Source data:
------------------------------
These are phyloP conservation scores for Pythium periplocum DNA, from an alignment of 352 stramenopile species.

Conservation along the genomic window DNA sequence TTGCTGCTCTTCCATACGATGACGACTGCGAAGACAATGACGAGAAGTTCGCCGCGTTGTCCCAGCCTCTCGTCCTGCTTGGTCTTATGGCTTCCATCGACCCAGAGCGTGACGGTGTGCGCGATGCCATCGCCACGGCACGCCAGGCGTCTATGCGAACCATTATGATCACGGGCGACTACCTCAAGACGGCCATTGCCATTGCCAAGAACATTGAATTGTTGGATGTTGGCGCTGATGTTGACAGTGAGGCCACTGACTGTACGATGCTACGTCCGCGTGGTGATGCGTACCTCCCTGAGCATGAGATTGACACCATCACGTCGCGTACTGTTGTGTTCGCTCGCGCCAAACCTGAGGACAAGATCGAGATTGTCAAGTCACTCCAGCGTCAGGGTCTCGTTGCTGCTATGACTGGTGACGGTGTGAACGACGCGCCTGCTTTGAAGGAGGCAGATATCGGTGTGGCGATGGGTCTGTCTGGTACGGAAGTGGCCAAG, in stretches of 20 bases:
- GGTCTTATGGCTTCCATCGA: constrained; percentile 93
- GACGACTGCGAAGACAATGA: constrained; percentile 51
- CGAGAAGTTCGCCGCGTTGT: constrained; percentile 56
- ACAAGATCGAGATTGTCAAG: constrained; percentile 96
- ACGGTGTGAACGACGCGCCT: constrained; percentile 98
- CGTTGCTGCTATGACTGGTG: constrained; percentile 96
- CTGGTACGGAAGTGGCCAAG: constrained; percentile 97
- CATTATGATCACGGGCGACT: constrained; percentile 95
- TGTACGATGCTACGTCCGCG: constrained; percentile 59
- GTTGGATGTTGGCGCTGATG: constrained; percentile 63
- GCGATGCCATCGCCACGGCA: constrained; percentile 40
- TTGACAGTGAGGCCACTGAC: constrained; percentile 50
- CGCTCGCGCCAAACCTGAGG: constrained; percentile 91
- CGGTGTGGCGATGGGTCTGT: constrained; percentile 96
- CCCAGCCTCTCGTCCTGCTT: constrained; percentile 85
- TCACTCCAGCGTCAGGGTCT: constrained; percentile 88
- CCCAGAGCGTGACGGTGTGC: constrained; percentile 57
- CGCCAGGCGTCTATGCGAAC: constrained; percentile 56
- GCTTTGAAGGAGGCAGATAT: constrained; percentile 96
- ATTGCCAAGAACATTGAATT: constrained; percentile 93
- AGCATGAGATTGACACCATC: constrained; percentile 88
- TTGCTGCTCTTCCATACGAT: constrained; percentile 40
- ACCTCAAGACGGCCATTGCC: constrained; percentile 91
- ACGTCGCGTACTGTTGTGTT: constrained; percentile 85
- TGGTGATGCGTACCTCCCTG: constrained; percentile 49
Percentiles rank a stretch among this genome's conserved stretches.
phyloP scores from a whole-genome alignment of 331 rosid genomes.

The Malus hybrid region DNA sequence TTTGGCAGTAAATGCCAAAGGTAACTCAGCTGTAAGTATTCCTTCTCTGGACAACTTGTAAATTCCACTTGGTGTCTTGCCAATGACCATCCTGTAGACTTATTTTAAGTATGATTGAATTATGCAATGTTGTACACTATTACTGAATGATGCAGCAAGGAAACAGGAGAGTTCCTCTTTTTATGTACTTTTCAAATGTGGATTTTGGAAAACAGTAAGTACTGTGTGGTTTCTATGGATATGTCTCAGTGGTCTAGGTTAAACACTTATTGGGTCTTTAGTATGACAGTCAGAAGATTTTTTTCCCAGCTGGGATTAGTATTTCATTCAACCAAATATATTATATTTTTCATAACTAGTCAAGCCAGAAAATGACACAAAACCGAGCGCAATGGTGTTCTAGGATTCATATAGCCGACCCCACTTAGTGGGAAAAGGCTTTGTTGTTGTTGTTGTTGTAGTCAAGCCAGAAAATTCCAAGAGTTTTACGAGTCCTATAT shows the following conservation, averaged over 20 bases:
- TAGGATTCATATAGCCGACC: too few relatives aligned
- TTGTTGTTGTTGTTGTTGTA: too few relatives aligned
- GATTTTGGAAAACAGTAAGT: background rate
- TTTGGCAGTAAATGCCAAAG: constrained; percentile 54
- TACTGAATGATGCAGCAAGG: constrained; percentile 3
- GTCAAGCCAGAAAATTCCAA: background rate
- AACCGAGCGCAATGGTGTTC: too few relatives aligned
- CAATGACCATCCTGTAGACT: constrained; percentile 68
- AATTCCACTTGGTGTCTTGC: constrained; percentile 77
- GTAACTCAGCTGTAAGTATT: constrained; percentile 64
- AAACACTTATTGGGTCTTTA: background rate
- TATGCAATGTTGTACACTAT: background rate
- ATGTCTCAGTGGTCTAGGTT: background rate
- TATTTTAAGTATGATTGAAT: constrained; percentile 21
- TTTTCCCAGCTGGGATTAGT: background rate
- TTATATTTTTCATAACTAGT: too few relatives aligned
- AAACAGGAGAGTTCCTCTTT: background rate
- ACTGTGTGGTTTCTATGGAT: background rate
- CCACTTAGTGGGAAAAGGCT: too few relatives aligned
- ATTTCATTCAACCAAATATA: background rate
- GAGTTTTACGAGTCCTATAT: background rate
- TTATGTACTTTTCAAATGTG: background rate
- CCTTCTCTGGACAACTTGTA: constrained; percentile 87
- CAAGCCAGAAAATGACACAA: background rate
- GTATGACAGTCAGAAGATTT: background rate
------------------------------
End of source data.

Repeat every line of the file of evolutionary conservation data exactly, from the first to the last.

These are phyloP conservation scores for Pythium periplocum DNA, from an alignment of 352 stramenopile species.

Conservation along the genomic window DNA sequence TTGCTGCTCTTCCATACGATGACGACTGCGAAGACAATGACGAGAAGTTCGCCGCGTTGTCCCAGCCTCTCGTCCTGCTTGGTCTTATGGCTTCCATCGACCCAGAGCGTGACGGTGTGCGCGATGCCATCGCCACGGCACGCCAGGCGTCTATGCGAACCATTATGATCACGGGCGACTACCTCAAGACGGCCATTGCCATTGCCAAGAACATTGAATTGTTGGATGTTGGCGCTGATGTTGACAGTGAGGCCACTGACTGTACGATGCTACGTCCGCGTGGTGATGCGTACCTCCCTGAGCATGAGATTGACACCATCACGTCGCGTACTGTTGTGTTCGCTCGCGCCAAACCTGAGGACAAGATCGAGATTGTCAAGTCACTCCAGCGTCAGGGTCTCGTTGCTGCTATGACTGGTGACGGTGTGAACGACGCGCCTGCTTTGAAGGAGGCAGATATCGGTGTGGCGATGGGTCTGTCTGGTACGGAAGTGGCCAAG, in stretches of 20 bases:
- GGTCTTATGGCTTCCATCGA: constrained; percentile 93
- GACGACTGCGAAGACAATGA: constrained; percentile 51
- CGAGAAGTTCGCCGCGTTGT: constrained; percentile 56
- ACAAGATCGAGATTGTCAAG: constrained; percentile 96
- ACGGTGTGAACGACGCGCCT: constrained; percentile 98
- CGTTGCTGCTATGACTGGTG: constrained; percentile 96
- CTGGTACGGAAGTGGCCAAG: constrained; percentile 97
- CATTATGATCACGGGCGACT: constrained; percentile 95
- TGTACGATGCTACGTCCGCG: constrained; percentile 59
- GTTGGATGTTGGCGCTGATG: constrained; percentile 63
- GCGATGCCATCGCCACGGCA: constrained; percentile 40
- TTGACAGTGAGGCCACTGAC: constrained; percentile 50
- CGCTCGCGCCAAACCTGAGG: constrained; percentile 91
- CGGTGTGGCGATGGGTCTGT: constrained; percentile 96
- CCCAGCCTCTCGTCCTGCTT: constrained; percentile 85
- TCACTCCAGCGTCAGGGTCT: constrained; percentile 88
- CCCAGAGCGTGACGGTGTGC: constrained; percentile 57
- CGCCAGGCGTCTATGCGAAC: constrained; percentile 56
- GCTTTGAAGGAGGCAGATAT: constrained; percentile 96
- ATTGCCAAGAACATTGAATT: constrained; percentile 93
- AGCATGAGATTGACACCATC: constrained; percentile 88
- TTGCTGCTCTTCCATACGAT: constrained; percentile 40
- ACCTCAAGACGGCCATTGCC: constrained; percentile 91
- ACGTCGCGTACTGTTGTGTT: constrained; percentile 85
- TGGTGATGCGTACCTCCCTG: constrained; percentile 49
Percentiles rank a stretch among this genome's conserved stretches.
phyloP scores from a whole-genome alignment of 331 rosid genomes.

The Malus hybrid region DNA sequence TTTGGCAGTAAATGCCAAAGGTAACTCAGCTGTAAGTATTCCTTCTCTGGACAACTTGTAAATTCCACTTGGTGTCTTGCCAATGACCATCCTGTAGACTTATTTTAAGTATGATTGAATTATGCAATGTTGTACACTATTACTGAATGATGCAGCAAGGAAACAGGAGAGTTCCTCTTTTTATGTACTTTTCAAATGTGGATTTTGGAAAACAGTAAGTACTGTGTGGTTTCTATGGATATGTCTCAGTGGTCTAGGTTAAACACTTATTGGGTCTTTAGTATGACAGTCAGAAGATTTTTTTCCCAGCTGGGATTAGTATTTCATTCAACCAAATATATTATATTTTTCATAACTAGTCAAGCCAGAAAATGACACAAAACCGAGCGCAATGGTGTTCTAGGATTCATATAGCCGACCCCACTTAGTGGGAAAAGGCTTTGTTGTTGTTGTTGTTGTAGTCAAGCCAGAAAATTCCAAGAGTTTTACGAGTCCTATAT shows the following conservation, averaged over 20 bases:
- TAGGATTCATATAGCCGACC: too few relatives aligned
- TTGTTGTTGTTGTTGTTGTA: too few relatives aligned
- GATTTTGGAAAACAGTAAGT: background rate
- TTTGGCAGTAAATGCCAAAG: constrained; percentile 54
- TACTGAATGATGCAGCAAGG: constrained; percentile 3
- GTCAAGCCAGAAAATTCCAA: background rate
- AACCGAGCGCAATGGTGTTC: too few relatives aligned
- CAATGACCATCCTGTAGACT: constrained; percentile 68
- AATTCCACTTGGTGTCTTGC: constrained; percentile 77
- GTAACTCAGCTGTAAGTATT: constrained; percentile 64
- AAACACTTATTGGGTCTTTA: background rate
- TATGCAATGTTGTACACTAT: background rate
- ATGTCTCAGTGGTCTAGGTT: background rate
- TATTTTAAGTATGATTGAAT: constrained; percentile 21
- TTTTCCCAGCTGGGATTAGT: background rate
- TTATATTTTTCATAACTAGT: too few relatives aligned
- AAACAGGAGAGTTCCTCTTT: background rate
- ACTGTGTGGTTTCTATGGAT: background rate
- CCACTTAGTGGGAAAAGGCT: too few relatives aligned
- ATTTCATTCAACCAAATATA: background rate
- GAGTTTTACGAGTCCTATAT: background rate
- TTATGTACTTTTCAAATGTG: background rate
- CCTTCTCTGGACAACTTGTA: constrained; percentile 87
- CAAGCCAGAAAATGACACAA: background rate
- GTATGACAGTCAGAAGATTT: background rate